• Nature: Reduces Pollution nearby (Examples: Parks)

  • Environmentalism: Reduces pollution globally by 1% (Example: Nature Museum)

  • Law: Reduces Crime nearby (Examples: Police)

  • Order: Police are 1% more effective (Examples: Courthouse, Jail)

The Jail: A relatively good item with a serious drawback.
The Jail: A relatively good item with a serious drawback.
  • Community: Helps hungry and jobless people in the area. In addition to the warm fuzzies this might give, it’ll reduce Crime and raise Value. (Examples: Clinic, Social Services, Library)

  • Health: Reduces crime globally by 1% (Examples: Clinic, Hospital)

  • Prosperity: Increases Prosperity nearby

  • Business: 5% less unemployment (meaning, 20% unemployment goes to 19%)

  • Value: Increases Value nearby (Examples: Parks, Schools)

  • Tourism: Currently unimplemented. Once we have neighboring cities and/or airports, tourism will increase the number of visitors.

  • Density: Increases Density nearby (this is a good one!)

  • Prestige: Increases maximum Residential Density by 0.1 Density tier. (Examples: City Hall, Zoo, Hospital.) The maximum Residential Density starts at 4, so 60 Prestige points are needed for Density 10 highrises.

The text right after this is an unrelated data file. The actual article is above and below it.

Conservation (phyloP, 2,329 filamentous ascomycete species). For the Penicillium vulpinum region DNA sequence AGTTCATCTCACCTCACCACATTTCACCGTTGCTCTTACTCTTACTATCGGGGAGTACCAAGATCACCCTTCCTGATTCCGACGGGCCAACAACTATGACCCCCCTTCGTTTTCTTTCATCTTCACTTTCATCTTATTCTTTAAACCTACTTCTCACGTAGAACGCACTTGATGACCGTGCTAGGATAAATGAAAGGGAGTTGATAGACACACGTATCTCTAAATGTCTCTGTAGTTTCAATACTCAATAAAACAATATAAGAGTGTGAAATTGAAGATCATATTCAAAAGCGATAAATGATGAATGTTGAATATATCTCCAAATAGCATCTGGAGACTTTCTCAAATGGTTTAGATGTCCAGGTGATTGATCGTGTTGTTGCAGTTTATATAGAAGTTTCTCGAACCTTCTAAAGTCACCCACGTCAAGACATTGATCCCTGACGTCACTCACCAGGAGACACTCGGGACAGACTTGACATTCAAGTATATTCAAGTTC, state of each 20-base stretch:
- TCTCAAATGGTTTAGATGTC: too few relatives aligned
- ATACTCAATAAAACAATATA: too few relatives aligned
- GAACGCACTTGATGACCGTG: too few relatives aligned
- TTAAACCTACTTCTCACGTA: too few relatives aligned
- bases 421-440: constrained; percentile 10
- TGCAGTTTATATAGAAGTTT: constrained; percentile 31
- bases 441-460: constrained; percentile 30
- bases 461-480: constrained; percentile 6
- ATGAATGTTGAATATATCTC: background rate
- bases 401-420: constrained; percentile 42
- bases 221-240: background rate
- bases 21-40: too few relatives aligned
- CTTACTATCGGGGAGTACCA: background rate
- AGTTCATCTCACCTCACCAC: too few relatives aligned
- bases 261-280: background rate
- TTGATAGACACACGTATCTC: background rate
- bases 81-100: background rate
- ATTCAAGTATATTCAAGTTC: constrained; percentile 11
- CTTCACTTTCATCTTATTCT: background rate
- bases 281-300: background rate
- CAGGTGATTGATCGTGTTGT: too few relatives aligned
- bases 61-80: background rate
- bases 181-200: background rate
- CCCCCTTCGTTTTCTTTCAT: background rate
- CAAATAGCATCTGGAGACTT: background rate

For example, the Hospital gives +20 Health, +5 Education, +5 Community, and +10 Prestige. It also currently is the only building that provides doctorates (medical training) since we don’t have universities yet. It costs $20M (in 1950 dollars) and $3.75M/yr to maintain.

I’m still bug fixing and tuning this microeconomic system, and I want to get it right, so the schedule above might slip. The post-processing might therefore be pushed out to late January. But you will certainly get access to the game next month, because we’re excited for you to play!

You can buy the game now at a 24% discount from the retail price, get exclusive access to the closed alpha in January, and many more perks! Check out our crowdfunding campaign. And join the discord, subreddit, and twitter. Thanks!